THE STATE OF ALABAMA, LAMR COUNTY, CIRCUIT COURT, SPRING TERM 1880 To HON. WM. S. MUDD, judge of the 3rd Judicial Circuit: 1. The Grand Jury would respectfully report: They have made diligent enquiry (sic) in regard to all indictable offences which came to their knowledge as fully as circumstances would permit. The inclement weather and high waters have prevented the attendance of witnesses and the Grand Jury feel satisfied that several violations of the Criminal Law (for the above reasons) have not been investigated, though they have examined 70 witnesses. 2. They have made a personal inspection of the county jail and consider it entirely safe for the keeping of all the prisoners likely to be confined therein, and it sufficiently ventilated and arranged to preserve the health of the prisoners, and the recommendations are good, and it has been well kept since the last term of this court. 3. They have examined the fee books of the county officers and find no illegal fees charged, and they believe the books are carefully and correctly kept, and they find the public records made up to the time required by law. 4. They have examined the official bonds of the county officers and find them correct in form, properly filed and recorded, and they are sufficient in amount and reasonably well secured. 5. They have examined into the condition of the county Treasury and the Treasurer has mad e a report to them, which upon an examination of the books they believe to be correct which is as follows to wit: Cash received on taxes $4011.42 Credited by amount paid out $1976.69

Amount on hand $2031.73 Indebtedness of county $1283.75 The present and next court expenses to be taken from funds on hand will leave a balance of cash for paupers and other indebtedness of about $800.00, and they make it part of this report. All of which is respectfully submitted. M. W. LOYD, Foreman

BURRIS & BRO. No. 49 Main Street Columbus, Miss. We have now in store a full stock of general merchandise which we offer for sale very low, for the cash. Thankful for the liberal patronage heretofore extended to us, we hope by selling our goods much lower than in the past to be able to add largely to our already numerous list of patrons. Call and see our mammoth stock.

SHELL & BURDINE, Wholesale and retail druggist’s, Aberdeen, Mississippi. Are daily receiving at their Drug Store a very large stock of fresh goods of all kinds usually kept in a first class drug house, and will sell at bottom prices, for cash. All we ask is to give us a trial and we guarantee you will not go away dissatisfied for we are determined to sell goods so low that it will astonish you.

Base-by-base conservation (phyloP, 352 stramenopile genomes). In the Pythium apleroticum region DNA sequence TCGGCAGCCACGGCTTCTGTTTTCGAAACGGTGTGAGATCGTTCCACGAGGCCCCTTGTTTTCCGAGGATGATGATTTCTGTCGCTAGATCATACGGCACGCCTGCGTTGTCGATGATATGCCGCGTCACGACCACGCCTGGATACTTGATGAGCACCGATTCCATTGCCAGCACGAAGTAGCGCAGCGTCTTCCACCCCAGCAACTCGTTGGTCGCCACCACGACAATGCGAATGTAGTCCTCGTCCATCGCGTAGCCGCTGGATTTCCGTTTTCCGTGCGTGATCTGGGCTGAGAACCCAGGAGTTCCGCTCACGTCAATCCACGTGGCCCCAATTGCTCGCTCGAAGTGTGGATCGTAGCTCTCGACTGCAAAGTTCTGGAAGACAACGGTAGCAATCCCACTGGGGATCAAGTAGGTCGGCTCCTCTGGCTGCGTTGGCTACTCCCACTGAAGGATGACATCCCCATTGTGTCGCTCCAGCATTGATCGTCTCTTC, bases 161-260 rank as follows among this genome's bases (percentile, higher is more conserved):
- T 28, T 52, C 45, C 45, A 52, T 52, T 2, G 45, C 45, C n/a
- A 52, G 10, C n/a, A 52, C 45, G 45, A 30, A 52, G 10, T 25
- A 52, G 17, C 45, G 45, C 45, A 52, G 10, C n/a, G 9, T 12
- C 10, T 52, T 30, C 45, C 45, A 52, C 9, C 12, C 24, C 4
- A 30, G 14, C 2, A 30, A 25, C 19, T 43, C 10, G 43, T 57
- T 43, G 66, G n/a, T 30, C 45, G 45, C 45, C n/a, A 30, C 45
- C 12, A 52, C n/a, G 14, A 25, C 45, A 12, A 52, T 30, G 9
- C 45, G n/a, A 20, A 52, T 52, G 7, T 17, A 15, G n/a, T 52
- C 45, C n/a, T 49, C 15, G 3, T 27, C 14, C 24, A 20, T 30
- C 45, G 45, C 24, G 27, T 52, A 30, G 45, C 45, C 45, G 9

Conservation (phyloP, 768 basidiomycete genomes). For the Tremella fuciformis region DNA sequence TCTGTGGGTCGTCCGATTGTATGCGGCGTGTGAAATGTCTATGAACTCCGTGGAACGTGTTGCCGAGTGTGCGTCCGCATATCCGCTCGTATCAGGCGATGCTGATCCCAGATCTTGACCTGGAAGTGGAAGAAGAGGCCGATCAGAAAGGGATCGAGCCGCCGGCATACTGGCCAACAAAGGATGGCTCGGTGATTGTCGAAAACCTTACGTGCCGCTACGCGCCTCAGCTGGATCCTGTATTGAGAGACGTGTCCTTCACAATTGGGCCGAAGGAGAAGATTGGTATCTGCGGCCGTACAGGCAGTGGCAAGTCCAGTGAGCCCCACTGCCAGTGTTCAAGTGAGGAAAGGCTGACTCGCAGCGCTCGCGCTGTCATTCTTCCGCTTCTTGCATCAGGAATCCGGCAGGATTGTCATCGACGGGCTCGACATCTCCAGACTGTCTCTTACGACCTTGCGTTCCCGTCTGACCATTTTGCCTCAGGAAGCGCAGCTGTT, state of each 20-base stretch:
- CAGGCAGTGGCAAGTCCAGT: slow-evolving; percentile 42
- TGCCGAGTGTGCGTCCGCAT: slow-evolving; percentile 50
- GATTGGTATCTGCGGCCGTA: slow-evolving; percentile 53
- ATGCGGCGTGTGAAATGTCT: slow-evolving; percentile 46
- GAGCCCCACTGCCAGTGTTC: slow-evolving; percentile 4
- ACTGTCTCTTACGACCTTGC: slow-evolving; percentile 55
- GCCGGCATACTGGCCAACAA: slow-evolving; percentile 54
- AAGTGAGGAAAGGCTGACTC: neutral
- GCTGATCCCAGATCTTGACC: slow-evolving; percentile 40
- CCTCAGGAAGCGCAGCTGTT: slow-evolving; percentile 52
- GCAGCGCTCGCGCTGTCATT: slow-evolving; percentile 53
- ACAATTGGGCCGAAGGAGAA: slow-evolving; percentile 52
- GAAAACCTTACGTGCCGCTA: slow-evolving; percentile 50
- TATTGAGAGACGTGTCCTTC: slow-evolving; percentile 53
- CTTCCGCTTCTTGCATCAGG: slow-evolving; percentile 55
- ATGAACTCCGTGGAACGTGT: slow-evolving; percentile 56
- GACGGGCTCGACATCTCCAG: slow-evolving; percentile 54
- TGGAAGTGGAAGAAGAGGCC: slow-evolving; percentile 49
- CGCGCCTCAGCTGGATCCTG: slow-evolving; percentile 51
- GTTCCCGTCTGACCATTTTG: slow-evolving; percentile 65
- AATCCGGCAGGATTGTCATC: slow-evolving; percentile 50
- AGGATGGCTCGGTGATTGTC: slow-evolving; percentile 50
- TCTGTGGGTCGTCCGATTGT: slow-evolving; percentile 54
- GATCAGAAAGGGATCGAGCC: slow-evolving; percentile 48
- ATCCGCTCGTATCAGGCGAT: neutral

JOHN D. MORGAN. Wholesale and retail dealer in dry goods, staple and fancy groceries, hardware, wooden ware, willow ware, crockery ware, and tin ware. Boots and shoes, hats and caps. Plantation supplies, etc. would announce to his friends and patrons of Lamar and Fayette Counties, that he has in store, and is daily receiving one of the largest and best selected stocks of goods in the city, and invites everybody to call before buying elsewhere and examine his immense stock. It is no trouble to show goods, and when you look, you will be sure to buy for he keeps none but first class goods, and will not be under sold by any home in the city. Columbus, Miss. July 11th, 1879. J. S. ROBERTSON is with the above house, and would be pleased to serve his many friends at anytime.

DR. J. D. RUSH, with ERVIN AND BILLUPS, successors to M. W. HATCH; dealers in drugs, medicines, whiskey, tobacco, cigars, &c. Corner Main and Market Street. Columbus, Mississippi.

NATHAN BROTHERS dealers in whiskies, brandies, wines, cigars, tobaccos and pipes. Our Motto: Quick Sales and Small Profits. Columbus, Mississippi.

(engraving of possibly Santa Claus with huge ELGIN watch) BUDER BROTHERS, watch makers, and manufacturing jewelers, and dealers in diamonds, fine watches, jewelry and silverware. Repairing done neatly and warranted. Under Gilmer Hotel, No. 43 Main ST, Columbus, Miss.


FRIDAY, MARCH 26, 1880

FOR RENT OR SALE Good farm of two hundred and ten acres, about seventy acres clear, good dwellings, stables, well and spring. Good fences with little improving in two miles of Vernon. A bargain will be given. For terms apply to the editor of this paper.

We are requested by our efficient town Marshal, Mr. ALLEN JORDON, to ask all those owning real estate in Vernon to call upon him and give numbers of lots, acres of land etc. If they do not the property will be assessed as unknown.

For the celebrated Jamaca Cotton seed, call on COL. K. T. BROWN, at DR. W. A. BROWN’S office. Price in pint packages 50 cents.

The District Conference for the Tuskaloosa District of North Alabama will convene at Carrollton on the morning of April 2nd. The opening sermon will be preached by the REV. D. S. MCDONALD on Thursday night. BISHOP MCTYERE is expected to preside.

Gardening is the programme among the citizens in Vernon these fine days.

Our merchants are receiving a terse lot of spring and summer goods.

DR. G. C. LAWRENCE, who has been attending the Medical College at Mobile, return to Vernon one day last week. We suppose the Dr. will locate among us.

REV. J. J. CROW will preach in the Court House on next Sabbath morning, service commences at 11 o’clock.